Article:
Bridges’ full-blooded performance lights up Palm Beach Opera’s “Carmen”

By David Fleshler

J’Nai Bridges starred in the title role of Bizet’s Carmen Friday night at Palm Beach Opera. Photo: San Francisco Opera.

With a parade of hit tunes and a sizzling main role, Carmen would appear to be a surefire work to open Palm Beach Opera’s 60th season.

Yet there was an unusual number of empty seats at the Kravis Center in West Palm Beach Friday evening, possibly because many people didn’t want to come for the opera and leave with the virus.

The no-shows missed a production with a lot going for it, particularly the strong performance of J’Nai Bridges in the title role. But while there were fine performances in all major parts, the production lacked the raw edge of desperation and impending doom that can make Bizet’s masterpiece such a searing experience.

Bridges brought a big, plush voice to the role. And despite her mezzo-soprano’s velvety warmth, she could sing with the pinpoint accuracy of a coloratura, snapping off fast notes with the clicking precision of castanets.

Her Carmen radiated confidence in her sexuality. In the Habanera, the famous aria on the love, she was more regal than slinky, moving with the easy authority of a woman who knows all the men are staring at her. In the Seguidilla, where she talks about dancing with her lover at Lillas Pastia’s tavern, the quick notes came off with effortless accuracy, injecting fire into this ode to love and sex.

Her acting was subtle and effective—expressing with a condescending smile her contempt for the doomed soldier Don José’s devotion to duty, as she lured him into deserting his unit and joining her band of smugglers. As she reads her dark future in the cards, the bleak tone of her rich voice told all.

Jonathan Burton portrayed Don José, the soldier who Carmen sets on a path that would end with her own death outside the bull ring. Vocally, the tenor was excellent. His Flower Song, in which he confessed to treasuring the wilting bloom she tossed to him in Seville, was real showstopper, as he effortlessly drew out long notes to wring from them maximum emotion.

He didn’t quite bring that edge of desperation to the dramatic side of a man who goes from obedient soldier to knife-wielding killer. In the final scene, where he works himself into a homicidal rage, the raw emotion seemed missing, although he still produced abundant lines of graceful melody.

For the role of the toreador Escamillo, the baritone Zachary Nelson was a late replacement for Anatoli Sivko, and he nailed the part. With his dark moustache, long sideburns and easy swagger, he embodied 19th century Spain’s equivalent of a star quarterback. His face radiated excitement as he described the carnage of the bull ring, and Nelson gave a lusty account of the Toreador Song, with a dark voice and smooth legato that convincingly drew Carmen away from the sad-sack soldier.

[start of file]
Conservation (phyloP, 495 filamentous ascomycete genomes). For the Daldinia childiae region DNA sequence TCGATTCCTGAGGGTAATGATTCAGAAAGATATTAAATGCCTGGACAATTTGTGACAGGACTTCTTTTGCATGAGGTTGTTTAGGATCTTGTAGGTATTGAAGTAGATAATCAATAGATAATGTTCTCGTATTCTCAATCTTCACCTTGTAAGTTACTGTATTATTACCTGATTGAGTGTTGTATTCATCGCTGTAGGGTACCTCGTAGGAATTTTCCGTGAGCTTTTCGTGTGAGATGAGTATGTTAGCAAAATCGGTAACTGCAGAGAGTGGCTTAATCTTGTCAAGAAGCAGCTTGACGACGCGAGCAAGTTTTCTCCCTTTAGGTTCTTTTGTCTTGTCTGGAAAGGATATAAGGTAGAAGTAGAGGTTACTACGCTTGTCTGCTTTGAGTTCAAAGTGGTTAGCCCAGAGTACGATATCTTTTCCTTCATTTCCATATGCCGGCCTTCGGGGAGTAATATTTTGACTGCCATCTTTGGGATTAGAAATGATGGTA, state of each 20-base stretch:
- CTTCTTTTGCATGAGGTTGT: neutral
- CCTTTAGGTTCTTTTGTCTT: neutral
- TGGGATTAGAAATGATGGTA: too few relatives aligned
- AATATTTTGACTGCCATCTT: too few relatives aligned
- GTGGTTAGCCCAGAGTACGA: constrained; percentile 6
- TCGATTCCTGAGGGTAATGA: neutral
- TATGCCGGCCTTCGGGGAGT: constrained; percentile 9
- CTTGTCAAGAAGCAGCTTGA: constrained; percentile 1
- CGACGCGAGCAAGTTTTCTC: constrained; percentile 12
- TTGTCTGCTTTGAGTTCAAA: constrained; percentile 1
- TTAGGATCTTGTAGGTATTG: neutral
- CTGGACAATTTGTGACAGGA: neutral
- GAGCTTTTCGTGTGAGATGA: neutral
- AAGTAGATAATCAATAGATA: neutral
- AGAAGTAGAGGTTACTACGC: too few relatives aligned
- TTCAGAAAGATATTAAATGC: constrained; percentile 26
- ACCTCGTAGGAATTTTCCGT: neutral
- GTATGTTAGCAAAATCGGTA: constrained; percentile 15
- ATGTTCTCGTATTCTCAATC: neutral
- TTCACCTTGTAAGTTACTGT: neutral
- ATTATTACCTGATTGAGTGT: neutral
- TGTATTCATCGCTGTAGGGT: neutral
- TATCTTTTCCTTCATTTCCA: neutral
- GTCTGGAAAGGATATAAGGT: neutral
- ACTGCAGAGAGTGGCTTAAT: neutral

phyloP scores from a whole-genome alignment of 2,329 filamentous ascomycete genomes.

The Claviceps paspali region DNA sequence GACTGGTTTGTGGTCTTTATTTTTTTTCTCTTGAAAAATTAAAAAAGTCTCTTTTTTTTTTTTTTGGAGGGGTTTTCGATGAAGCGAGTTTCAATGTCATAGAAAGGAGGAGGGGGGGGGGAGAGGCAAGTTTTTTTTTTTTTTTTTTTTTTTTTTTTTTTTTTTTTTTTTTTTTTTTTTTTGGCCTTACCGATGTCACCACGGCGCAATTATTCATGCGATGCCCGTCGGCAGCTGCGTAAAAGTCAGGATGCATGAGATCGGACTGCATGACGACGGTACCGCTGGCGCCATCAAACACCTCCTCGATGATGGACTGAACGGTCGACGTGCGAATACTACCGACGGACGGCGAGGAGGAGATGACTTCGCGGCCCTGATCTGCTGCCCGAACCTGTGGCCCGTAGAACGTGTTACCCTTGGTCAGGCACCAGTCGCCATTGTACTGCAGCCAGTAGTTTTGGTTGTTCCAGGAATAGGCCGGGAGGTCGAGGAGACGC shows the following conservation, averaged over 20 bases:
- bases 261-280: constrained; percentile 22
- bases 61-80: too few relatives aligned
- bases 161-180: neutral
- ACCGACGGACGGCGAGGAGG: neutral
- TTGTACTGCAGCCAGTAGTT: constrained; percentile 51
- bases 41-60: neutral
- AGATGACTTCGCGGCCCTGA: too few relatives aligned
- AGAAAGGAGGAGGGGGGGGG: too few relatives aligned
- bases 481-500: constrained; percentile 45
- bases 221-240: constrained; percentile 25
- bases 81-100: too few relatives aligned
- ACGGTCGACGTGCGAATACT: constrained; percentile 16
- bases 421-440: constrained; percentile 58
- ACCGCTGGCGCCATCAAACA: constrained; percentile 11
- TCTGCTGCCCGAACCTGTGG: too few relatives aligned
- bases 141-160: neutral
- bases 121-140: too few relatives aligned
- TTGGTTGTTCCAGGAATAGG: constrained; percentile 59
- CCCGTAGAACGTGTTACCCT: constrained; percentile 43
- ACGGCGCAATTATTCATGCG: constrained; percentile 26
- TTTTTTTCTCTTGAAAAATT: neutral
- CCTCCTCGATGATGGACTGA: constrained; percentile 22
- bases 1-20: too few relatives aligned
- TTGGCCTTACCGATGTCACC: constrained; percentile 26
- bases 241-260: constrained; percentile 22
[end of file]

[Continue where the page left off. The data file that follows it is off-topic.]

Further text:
The performance took place on traditional, not particularly impressive sets built for Lyric Opera of Kansas City. Anyone who has seen Carmen once or twice will recognize the scenes – the weathered stucco buildings of the square in Seville, a rough tavern, the smugglers’ camp in the mountains, the doors of the bull ring. Stage director Garnett Bruce organized a performance that matched the sets in its traditionalism, although he arranged some imaginative confrontations between children, residents and soldiers that went well with Bizet’s high-spirited music.

The soprano Amanda Woodbury sang with passion and conviction as Micaëla, the sweet girl from Don José hometown who represents pretty much everything Carmen is not. One of the best moments of Friday’s performance was her moving rendition of “Je dis que rien ne m’épouvante,” as she tries to overcome her fear as she searches for Don José in the wildness of the mountains. In glowing tones, she expressed fear, courage and determination as she prayed for God to protect her.

The performance drew a typically stellar performance from the Palm Beach Opera Orchestra led by conductor Antonello Allemandi. The evening began with an assertive, immaculately played Overture, with its foretaste of some of the most famous melodies in opera. Smoky, moody music emerged from the pit as dancers took the floor in Lilla Pastia’s tavern. The Entr’acte before Act 3 produced luminous, gently swelling wind playing. There was sensitive playing in small moments throughout, such as the soft violin music at the end of the first-act duet between Don José and Micaëla.

The children’s chorus, from Young Singers of the Palm Beaches, scampered around noisily, as street urchins typically do in opera. But they delivered vocally, singing in a lively manner with pure intonation as they alternately imitated and tormented the soldiers.

The bass baritone Christopher Humbert, Jr. was a tall, imposing Lieutenant Zuniga, with powerful voice that radiated rank and authority.

As Carmen’s friend Frasquita, the soprano Avery Boettcher drew predictable laughs from her fantasy of a rich husband who dies soon, but her soaring high notes did credit to the role. As Carmen’s other friend Mercédès, mezzo-soprano Megan Callahan sang with rich, glossy tones.

Palm Beach Opera’s Carmen will be repeated 7:30 p.m. Saturday and 2 p.m. Sunday at the Kravis Center in West Palm Beach. Rihab Chaieb and Dominick Chenes will perform the principal roles on Saturday.

Posted in Performances

One Response to “Bridges’ full-blooded performance lights up Palm Beach Opera’s “Carmen””

  1. Posted Feb 03, 2022 at 12:40 am by Jon Lowell

    Very good and fair review. Something was definitely lacking. Some folks left early as well during first and second intermission.

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Sat Jan 29, 2022
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